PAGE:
Standing proudly on its plinth outside the town hall is an unusual relic of the little known Boxer Rebellion in Imperial China at the turn of the last century. It’s a type of heavy duty musket known as a gingall, which was captured by British forces during an attack on the rebel held Taku Forts in North West China in June 1900. The weapon found its way into the hands of Commander Edward Charlton, who was at the time serving aboard HMS Orlando as part of the British forces deployed to put down the rebellion. The future Admiral Sir Edward Charlton RN, a member of the Charlton family of Hesleyside Hall, Bellingham, then presented the gun to the people of Bellingham.
Cuddy’s Well is the local name for St Cuthbert’s Well, the Georgian pant which gurgles away behind St. Cuthbert’s Church to the left of the town hall. Water from the well is used in all baptisms at the church, in recognition of the fact that it was supposedly founded by St Cuthbert himself. Legend has it that a girl called Eda suffered a paralysed arm after staying away from church to sew a dress on the feast day of St Lawrence, but was miraculously cured by an apparition of St Cuthbert after drinking water from the well.
No visit to Bellingham is complete without a visit to Hareshaw Linn, a spectacular waterfall just a short walk from the centre of the village. The waterfall is reached via a footpath, which takes the walker through a wooded glade which is home to red squirrels, roe deer, badgers and a dazzling galaxy of birdlife. The path is occasionally tricky, but the effort is well worthwhile when you cross the sixth bridge on the route to see the Hareshaw Burn tumbling over the 30-foot drop into a rocky cavern.
Memorial Monument Close to the town hall in Manchester Square is the imposing memorial to the yeomanry and volunteers from Bellingham and district who marched off to South Africa to fight in the Boer War from 1900-1902. The memorial was originally erected at the junction of the roads to Otterburn and West Woodburn, but was moved to its present location in the 1950s. It is not the village’s official war memorial; that is at the lynch gate at the cemetery on the Hexham road.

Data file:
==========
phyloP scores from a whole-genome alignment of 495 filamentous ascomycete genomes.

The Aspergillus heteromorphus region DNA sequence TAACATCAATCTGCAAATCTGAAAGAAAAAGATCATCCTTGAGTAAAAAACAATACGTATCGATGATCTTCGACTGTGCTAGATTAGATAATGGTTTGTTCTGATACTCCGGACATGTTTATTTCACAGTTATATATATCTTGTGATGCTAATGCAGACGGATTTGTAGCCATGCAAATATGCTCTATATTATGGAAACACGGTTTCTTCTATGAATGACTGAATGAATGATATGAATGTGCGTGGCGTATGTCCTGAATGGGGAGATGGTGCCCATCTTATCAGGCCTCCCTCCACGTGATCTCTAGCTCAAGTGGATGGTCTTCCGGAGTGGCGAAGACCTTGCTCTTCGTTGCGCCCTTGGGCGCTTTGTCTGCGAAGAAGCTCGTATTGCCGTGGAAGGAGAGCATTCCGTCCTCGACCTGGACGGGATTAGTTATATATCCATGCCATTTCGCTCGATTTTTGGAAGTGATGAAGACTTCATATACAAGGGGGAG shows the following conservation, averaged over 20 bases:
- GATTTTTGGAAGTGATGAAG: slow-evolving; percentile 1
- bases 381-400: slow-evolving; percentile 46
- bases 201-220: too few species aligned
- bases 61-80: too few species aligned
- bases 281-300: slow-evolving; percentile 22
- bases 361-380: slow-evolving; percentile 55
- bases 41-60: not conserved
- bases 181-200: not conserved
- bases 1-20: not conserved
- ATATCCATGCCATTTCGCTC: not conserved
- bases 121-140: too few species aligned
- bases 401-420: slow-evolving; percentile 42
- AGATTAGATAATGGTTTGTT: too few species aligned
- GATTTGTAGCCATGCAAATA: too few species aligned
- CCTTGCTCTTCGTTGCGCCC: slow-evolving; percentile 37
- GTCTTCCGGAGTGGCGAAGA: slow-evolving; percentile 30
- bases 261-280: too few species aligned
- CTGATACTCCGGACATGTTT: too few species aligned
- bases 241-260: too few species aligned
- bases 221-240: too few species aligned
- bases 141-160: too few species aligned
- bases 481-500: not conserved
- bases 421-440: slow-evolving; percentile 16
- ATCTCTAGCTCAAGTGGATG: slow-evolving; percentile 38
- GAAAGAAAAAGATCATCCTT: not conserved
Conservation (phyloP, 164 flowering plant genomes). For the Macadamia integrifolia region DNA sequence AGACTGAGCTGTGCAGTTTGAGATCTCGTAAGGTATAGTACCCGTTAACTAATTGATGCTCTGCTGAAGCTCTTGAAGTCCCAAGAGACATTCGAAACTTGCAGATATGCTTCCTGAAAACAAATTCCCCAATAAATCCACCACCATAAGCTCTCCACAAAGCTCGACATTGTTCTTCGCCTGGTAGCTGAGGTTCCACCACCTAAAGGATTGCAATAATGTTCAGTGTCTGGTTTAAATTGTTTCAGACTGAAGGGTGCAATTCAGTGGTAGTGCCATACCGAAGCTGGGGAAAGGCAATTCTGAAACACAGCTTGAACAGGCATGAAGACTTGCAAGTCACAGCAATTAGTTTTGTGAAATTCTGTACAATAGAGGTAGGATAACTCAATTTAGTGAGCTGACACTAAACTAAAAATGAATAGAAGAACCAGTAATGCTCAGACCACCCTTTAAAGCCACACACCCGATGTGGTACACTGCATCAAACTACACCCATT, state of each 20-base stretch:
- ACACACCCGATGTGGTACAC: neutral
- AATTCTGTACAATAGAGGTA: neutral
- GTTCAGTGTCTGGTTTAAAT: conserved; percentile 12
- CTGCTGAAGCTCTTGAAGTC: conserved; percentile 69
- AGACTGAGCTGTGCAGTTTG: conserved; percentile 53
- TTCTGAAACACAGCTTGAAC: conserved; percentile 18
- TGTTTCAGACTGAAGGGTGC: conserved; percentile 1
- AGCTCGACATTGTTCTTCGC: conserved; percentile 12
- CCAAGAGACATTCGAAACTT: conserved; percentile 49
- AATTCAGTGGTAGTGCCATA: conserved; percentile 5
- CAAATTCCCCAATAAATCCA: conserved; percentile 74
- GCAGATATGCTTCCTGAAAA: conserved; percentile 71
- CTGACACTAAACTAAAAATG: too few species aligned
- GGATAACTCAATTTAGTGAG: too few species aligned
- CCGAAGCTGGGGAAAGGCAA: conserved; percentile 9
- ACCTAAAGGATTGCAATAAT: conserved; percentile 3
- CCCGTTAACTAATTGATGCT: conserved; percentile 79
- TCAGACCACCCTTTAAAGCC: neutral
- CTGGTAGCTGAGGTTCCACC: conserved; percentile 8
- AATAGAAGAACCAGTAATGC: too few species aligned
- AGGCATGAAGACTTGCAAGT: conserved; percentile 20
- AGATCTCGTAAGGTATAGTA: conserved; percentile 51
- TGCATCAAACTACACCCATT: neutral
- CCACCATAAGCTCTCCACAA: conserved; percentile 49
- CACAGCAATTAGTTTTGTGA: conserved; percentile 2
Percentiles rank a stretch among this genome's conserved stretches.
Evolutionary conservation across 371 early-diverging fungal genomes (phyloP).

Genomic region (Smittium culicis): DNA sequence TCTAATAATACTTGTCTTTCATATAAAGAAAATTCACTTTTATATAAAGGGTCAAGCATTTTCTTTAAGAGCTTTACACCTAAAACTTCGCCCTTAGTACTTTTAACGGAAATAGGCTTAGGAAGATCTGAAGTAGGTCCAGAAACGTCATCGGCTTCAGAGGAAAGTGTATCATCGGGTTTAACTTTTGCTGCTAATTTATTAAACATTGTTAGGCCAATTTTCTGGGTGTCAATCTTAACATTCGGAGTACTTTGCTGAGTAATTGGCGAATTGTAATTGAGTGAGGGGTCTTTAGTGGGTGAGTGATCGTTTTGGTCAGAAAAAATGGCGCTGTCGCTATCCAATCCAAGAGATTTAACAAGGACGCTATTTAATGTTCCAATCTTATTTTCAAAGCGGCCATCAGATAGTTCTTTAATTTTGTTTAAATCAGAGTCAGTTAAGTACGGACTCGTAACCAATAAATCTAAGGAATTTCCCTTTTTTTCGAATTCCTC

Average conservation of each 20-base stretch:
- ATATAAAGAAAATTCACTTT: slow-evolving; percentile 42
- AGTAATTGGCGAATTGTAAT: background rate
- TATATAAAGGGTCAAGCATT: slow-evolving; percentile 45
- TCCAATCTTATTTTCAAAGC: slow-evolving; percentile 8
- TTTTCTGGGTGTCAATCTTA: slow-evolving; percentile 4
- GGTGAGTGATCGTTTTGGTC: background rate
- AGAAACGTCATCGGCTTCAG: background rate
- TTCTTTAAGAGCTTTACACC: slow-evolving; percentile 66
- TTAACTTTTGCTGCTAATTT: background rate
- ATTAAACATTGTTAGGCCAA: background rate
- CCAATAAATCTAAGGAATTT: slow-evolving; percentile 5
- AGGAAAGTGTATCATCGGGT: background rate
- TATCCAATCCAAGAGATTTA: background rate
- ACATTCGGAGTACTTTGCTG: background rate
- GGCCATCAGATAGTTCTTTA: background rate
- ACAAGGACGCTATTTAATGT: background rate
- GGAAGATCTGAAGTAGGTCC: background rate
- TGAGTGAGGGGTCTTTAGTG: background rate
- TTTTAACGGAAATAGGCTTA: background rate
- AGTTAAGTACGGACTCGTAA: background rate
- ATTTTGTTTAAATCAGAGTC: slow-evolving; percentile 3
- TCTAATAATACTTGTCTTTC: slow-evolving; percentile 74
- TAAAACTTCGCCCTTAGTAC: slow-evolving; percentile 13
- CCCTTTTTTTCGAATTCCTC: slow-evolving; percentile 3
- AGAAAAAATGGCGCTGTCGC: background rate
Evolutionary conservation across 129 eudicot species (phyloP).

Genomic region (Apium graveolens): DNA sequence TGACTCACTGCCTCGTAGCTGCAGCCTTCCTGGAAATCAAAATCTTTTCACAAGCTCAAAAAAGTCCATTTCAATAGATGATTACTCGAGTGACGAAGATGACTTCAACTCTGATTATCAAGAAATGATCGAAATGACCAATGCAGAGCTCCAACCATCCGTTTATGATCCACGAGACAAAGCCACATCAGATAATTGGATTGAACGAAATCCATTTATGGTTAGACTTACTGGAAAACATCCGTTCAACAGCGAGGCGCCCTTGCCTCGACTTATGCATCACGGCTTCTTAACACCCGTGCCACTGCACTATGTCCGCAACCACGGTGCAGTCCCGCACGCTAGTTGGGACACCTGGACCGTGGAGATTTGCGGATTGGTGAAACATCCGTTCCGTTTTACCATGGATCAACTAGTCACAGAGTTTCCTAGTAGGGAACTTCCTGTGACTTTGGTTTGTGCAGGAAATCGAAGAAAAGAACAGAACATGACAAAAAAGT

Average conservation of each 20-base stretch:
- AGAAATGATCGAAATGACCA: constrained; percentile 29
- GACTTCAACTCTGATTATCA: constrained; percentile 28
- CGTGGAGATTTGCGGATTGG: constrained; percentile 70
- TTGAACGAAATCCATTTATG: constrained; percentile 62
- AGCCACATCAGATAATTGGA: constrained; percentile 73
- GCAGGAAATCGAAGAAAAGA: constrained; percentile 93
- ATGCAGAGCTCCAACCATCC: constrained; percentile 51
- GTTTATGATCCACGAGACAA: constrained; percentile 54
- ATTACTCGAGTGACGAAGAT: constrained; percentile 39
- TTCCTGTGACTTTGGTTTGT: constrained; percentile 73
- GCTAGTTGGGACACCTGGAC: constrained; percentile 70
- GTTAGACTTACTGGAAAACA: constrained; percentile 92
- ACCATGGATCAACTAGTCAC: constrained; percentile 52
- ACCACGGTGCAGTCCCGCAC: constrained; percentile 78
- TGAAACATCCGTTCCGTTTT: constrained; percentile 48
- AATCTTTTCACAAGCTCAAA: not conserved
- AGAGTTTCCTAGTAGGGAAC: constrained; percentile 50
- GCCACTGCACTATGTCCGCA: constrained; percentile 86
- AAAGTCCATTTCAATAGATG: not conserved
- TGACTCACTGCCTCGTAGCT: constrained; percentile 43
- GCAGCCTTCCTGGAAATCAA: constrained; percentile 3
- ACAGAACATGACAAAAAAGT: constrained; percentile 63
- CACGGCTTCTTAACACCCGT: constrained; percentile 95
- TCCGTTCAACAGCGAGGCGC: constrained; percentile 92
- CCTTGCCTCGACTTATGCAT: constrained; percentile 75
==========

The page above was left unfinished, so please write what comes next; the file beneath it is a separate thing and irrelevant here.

The Lang Pack ….
In St Cuthbert’s Churchyard, just a few yards away from the town hall, lies a long gravestone, around which a local legend has been told for nearly 300 years
It involves the visit paid by a lone pedlar to Lee Hall, on the outskirts of Bellingham, back in 1723. The man asked for lodgings for the night, and when his request was refused, he asked if he leave his heavy pack at the hall while he sought lodgings in the village. With the owners the Ridley family away, the three servants left in charge of Lee Hall agreed, but that night, servant girl Alice thought she saw the pack move. She alerted Edward, one of the other servants, and taking no chances, he fetched his musket – which he had nicknamed Copenhagen – and fired a shot into the pack.
There was a loud cry, and blood began to gush from the pack. When the servants opened the pack, they found a dwarf hidden inside, with a silver whistle around his neck. Realising that the plan was for the dwarf to let himself out of the pack when the servants had gone to bed, and alert the rest of his gang with a blast on the whistle, the servants rounded up friends and neighbours to set a trap for the would-be thieves.
In the dead of night, Edward blew the whistle, and a large group of horsemen could be heard approaching the hall. They were greeted by a hail of bullets, and when the gunsmoke cleared, there were four bodies lying in front of the hall, while the rest of the gang fled in disarray,
But by daylight the next day, the corpses had mysteriously vanished, and no-one knows who they were, or where they had come from. The servants were left only with the body of the dwarf, whose remains, it is said, lie under the Lang Pack gravestone.